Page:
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Trade and Industry Minister Rob Davies will have his work cut out in London this week in portraying South Africa as an attractive, stable investment destination.
He will be speaking to informed audiences – businesspeople with links to South Africa, their own sources of market intelligence and separate assessments of the country’s risk factors.
The minister will probably argue that the death of 44 people in unrest three weeks ago at the Lonmin mine at Marikana in North West was particular to that operation. He will probably also say that mining goes on as usual elsewhere – even in North West – and that the government is confident of an amicable resolution to the Lonmin stand-off.
While Davies takes the line of trouble being isolated to Marikana, his listeners will know of dogged agitation by shunned ANC youth leader Julius Malema and his cohorts, openly trying to foment mines confrontation at Marikana and elsewhere.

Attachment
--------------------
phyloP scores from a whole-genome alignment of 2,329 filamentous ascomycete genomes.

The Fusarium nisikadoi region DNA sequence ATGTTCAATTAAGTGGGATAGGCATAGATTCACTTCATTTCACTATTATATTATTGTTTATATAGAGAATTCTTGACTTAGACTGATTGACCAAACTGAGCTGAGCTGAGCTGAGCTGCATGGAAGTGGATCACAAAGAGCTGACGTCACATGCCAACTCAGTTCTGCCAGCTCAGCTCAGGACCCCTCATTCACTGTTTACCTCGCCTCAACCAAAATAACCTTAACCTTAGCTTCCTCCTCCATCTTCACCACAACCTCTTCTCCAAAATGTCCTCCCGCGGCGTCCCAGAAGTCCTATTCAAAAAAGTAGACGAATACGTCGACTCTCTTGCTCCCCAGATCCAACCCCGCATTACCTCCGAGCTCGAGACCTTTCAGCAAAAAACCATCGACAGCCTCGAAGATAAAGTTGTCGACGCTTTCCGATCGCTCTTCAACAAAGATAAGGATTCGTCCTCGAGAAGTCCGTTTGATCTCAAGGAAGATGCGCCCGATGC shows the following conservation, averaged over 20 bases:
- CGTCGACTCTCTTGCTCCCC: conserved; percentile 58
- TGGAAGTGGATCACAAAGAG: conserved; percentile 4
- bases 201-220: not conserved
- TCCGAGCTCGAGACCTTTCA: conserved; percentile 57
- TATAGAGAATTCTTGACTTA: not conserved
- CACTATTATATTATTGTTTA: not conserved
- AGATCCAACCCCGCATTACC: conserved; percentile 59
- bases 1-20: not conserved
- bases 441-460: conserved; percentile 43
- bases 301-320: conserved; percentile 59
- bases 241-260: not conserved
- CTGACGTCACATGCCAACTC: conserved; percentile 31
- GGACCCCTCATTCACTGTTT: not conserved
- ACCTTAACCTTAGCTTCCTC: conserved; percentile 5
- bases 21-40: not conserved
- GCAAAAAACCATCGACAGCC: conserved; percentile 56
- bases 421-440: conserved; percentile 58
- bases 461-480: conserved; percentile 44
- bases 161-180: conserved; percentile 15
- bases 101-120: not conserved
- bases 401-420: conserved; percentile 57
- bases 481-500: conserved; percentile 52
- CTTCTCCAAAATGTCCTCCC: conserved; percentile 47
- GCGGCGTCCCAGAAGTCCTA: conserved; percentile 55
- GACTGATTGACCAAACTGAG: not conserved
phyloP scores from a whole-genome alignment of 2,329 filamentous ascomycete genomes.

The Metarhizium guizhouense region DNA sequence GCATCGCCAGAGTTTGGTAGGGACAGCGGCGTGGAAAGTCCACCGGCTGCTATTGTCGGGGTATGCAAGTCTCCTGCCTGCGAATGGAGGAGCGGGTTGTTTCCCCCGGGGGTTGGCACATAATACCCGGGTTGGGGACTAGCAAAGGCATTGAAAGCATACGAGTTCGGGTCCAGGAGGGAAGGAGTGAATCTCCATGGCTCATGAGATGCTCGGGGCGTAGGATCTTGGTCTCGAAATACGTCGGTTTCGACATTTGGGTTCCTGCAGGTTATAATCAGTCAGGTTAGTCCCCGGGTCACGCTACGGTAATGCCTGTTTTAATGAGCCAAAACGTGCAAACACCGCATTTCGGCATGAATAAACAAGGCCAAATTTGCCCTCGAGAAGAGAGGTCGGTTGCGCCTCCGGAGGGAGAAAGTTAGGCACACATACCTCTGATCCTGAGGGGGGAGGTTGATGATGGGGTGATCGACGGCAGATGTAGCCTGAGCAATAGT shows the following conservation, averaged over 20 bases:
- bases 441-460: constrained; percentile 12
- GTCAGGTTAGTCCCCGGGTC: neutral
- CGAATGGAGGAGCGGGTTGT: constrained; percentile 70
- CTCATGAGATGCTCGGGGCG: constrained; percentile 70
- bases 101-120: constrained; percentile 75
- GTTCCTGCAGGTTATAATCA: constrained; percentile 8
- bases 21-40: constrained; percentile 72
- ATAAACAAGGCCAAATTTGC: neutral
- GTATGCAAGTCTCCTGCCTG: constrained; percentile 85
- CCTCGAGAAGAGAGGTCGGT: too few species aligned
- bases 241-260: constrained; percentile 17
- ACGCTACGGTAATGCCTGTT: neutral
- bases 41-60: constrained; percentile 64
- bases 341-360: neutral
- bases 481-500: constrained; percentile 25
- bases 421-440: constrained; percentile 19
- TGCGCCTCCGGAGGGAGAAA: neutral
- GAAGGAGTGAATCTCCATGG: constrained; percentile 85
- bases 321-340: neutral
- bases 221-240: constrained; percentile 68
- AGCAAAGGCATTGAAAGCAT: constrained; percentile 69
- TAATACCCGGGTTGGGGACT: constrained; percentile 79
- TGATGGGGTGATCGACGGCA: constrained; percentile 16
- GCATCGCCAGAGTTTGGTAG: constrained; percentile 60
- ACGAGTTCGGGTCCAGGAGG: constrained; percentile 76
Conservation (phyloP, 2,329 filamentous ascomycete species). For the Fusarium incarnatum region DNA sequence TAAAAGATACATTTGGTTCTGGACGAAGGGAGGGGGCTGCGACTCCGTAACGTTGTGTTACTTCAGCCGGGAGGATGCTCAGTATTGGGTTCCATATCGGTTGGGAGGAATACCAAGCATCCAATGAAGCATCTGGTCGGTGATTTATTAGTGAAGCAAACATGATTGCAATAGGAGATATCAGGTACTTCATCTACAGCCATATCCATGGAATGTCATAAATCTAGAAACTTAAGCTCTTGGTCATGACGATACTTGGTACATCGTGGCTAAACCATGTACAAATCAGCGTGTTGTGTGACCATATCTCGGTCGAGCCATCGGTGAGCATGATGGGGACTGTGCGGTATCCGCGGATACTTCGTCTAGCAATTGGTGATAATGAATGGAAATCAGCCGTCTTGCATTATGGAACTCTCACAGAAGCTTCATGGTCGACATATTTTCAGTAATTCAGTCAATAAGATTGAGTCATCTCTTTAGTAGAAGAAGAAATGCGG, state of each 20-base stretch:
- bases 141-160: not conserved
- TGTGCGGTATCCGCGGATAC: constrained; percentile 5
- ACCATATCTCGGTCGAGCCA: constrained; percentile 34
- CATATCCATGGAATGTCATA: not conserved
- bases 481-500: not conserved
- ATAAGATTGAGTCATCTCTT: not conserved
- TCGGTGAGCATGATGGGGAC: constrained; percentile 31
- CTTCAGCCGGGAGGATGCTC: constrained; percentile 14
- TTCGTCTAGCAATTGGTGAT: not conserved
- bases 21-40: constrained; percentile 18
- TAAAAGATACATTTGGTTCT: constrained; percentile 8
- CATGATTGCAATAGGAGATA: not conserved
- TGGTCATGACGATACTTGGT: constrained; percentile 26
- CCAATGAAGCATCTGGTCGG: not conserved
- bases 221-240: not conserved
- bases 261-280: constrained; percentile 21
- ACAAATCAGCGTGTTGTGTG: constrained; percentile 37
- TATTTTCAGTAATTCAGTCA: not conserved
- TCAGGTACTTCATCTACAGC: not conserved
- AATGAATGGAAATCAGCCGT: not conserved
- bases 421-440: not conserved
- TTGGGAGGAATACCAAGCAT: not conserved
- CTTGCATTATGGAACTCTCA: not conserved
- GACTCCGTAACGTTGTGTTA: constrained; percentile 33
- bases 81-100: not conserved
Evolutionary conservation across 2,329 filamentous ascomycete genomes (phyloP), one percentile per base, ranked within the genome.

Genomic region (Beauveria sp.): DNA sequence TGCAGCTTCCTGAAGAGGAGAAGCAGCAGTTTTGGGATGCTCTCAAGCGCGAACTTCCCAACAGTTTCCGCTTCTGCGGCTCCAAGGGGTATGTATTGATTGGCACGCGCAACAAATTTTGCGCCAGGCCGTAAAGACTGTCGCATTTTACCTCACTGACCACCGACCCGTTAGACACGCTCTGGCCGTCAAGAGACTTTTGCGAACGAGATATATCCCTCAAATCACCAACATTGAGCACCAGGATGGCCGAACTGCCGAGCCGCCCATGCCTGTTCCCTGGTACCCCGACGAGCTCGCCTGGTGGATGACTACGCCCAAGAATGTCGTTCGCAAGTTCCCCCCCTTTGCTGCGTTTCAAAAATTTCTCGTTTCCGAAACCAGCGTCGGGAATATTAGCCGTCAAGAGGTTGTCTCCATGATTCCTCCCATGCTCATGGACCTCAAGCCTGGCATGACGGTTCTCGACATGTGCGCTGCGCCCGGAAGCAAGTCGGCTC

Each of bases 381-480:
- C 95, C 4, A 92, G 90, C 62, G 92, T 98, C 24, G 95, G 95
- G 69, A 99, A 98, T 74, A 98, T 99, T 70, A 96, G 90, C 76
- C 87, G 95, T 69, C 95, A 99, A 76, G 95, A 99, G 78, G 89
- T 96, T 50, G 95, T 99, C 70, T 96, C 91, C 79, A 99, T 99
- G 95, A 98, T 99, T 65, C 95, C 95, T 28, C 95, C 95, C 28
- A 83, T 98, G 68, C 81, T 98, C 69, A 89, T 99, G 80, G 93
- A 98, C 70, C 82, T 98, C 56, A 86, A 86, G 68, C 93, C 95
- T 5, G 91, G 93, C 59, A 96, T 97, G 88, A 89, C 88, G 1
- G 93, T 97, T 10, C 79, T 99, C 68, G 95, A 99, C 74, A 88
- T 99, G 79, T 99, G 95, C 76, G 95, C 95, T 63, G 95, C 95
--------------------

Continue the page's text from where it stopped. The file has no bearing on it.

And those listeners may wonder whether Davies and his colleagues in Pretoria are, again, underestimating the likes of Malema and the general frustrations on which they so ably prey.
The minister’s tack is sure to be close to that of his cabinet colleague, Collins Chabane, who told the Foreign Correspondents Association in Johannesburg on Monday that the government was firmly in control and that law and order still prevailed.
Will Davies’s audiences buy this? Also bothering them will be London-based Lonmin’s losses of 2 500 platinum ounces a day during more than three weeks of paralysis at Marikana.
And those he is talking to will be aware, too, of indecisive government leadership, labour union tensions, and a wider, growing impatience among citizens still waiting for the dividends of democracy – jobs, decent housing, sound education, good health care and so on. Davies has an uphill mission.